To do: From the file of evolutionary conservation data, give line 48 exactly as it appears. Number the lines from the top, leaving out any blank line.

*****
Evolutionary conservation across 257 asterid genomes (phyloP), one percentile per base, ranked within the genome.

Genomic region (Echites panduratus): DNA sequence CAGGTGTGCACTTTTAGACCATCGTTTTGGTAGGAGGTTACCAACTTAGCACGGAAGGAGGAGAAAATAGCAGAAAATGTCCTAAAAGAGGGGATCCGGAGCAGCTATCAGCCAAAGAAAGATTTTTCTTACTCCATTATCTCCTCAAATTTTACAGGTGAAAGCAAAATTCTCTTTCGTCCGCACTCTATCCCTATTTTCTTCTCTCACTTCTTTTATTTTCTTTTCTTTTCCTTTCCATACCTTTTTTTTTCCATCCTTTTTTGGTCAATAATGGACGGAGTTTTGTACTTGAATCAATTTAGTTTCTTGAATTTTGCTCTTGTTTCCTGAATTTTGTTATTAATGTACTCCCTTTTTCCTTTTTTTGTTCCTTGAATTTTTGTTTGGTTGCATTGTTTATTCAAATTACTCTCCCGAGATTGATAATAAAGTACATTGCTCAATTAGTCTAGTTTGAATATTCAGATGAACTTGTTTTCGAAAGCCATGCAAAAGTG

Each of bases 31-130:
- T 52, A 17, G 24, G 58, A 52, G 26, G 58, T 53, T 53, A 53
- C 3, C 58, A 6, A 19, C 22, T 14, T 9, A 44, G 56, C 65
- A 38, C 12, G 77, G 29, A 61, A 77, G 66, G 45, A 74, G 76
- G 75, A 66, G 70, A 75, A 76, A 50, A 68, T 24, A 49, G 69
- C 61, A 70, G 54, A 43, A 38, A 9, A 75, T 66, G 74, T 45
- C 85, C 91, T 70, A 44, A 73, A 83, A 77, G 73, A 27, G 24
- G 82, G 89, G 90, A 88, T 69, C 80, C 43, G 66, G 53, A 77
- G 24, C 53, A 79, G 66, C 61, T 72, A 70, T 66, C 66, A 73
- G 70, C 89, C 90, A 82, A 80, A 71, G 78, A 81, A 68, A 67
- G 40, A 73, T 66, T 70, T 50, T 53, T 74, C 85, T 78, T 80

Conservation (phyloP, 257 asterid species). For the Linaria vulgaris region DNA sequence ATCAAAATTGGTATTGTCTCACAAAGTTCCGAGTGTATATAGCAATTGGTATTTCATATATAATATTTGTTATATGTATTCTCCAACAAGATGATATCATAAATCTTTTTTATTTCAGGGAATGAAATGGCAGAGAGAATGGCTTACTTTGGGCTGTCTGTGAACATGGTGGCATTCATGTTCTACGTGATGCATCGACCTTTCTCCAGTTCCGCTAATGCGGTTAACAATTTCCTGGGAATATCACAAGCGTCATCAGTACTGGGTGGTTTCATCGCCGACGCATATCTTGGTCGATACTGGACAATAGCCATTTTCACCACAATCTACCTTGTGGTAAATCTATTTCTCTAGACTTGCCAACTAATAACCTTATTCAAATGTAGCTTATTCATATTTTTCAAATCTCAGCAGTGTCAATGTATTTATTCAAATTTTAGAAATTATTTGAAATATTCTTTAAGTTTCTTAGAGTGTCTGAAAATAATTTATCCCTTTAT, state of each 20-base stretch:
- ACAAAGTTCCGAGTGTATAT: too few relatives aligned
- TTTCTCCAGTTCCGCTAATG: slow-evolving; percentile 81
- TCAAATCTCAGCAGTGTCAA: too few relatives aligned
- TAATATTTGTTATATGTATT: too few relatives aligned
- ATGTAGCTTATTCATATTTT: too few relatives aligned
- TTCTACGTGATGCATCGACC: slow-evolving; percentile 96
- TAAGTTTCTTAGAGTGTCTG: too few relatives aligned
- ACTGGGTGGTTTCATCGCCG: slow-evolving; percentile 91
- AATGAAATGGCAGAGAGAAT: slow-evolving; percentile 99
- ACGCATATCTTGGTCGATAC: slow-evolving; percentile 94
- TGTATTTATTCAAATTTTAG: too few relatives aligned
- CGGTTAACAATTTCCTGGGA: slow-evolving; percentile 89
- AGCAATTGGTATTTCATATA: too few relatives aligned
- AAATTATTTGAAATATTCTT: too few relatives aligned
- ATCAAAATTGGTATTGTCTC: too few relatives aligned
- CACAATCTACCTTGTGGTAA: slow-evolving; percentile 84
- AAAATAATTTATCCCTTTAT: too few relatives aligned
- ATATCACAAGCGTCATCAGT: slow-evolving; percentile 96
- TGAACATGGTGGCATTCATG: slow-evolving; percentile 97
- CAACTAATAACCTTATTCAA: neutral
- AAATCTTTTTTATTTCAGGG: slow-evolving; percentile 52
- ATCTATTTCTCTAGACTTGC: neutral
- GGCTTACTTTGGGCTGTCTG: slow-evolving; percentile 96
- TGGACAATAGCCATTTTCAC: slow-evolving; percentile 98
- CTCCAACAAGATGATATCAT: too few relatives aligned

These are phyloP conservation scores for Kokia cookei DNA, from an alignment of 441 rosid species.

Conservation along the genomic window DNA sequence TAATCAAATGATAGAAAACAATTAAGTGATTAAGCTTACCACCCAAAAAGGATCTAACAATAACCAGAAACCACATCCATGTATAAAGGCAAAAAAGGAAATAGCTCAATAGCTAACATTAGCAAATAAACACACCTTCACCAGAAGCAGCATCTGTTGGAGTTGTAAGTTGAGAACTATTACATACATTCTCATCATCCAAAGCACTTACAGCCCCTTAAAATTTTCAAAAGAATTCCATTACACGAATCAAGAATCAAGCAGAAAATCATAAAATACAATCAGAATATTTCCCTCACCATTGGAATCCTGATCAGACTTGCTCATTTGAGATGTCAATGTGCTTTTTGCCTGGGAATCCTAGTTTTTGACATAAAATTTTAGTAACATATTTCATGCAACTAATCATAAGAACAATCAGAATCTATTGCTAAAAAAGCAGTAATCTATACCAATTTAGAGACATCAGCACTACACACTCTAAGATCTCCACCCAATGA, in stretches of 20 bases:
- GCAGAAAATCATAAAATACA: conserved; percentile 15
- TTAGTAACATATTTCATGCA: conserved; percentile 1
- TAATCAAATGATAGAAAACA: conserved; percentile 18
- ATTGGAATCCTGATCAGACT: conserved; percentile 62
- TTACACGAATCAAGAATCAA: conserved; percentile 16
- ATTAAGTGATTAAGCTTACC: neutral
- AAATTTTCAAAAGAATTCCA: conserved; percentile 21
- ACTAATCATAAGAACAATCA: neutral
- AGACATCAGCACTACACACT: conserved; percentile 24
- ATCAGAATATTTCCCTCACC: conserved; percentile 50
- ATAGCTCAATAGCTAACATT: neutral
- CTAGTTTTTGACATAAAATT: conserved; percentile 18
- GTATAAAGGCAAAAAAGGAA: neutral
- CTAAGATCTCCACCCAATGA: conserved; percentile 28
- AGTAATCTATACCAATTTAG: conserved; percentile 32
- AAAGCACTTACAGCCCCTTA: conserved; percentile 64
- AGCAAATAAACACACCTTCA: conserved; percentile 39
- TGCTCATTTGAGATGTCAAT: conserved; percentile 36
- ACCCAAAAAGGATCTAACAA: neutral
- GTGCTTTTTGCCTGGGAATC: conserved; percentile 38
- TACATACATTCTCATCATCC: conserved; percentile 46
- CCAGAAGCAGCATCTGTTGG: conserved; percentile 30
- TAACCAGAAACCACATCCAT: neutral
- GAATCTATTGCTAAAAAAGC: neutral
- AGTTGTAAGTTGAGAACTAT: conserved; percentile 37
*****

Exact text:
- AAATTTTCAAAAGAATTCCA: conserved; percentile 21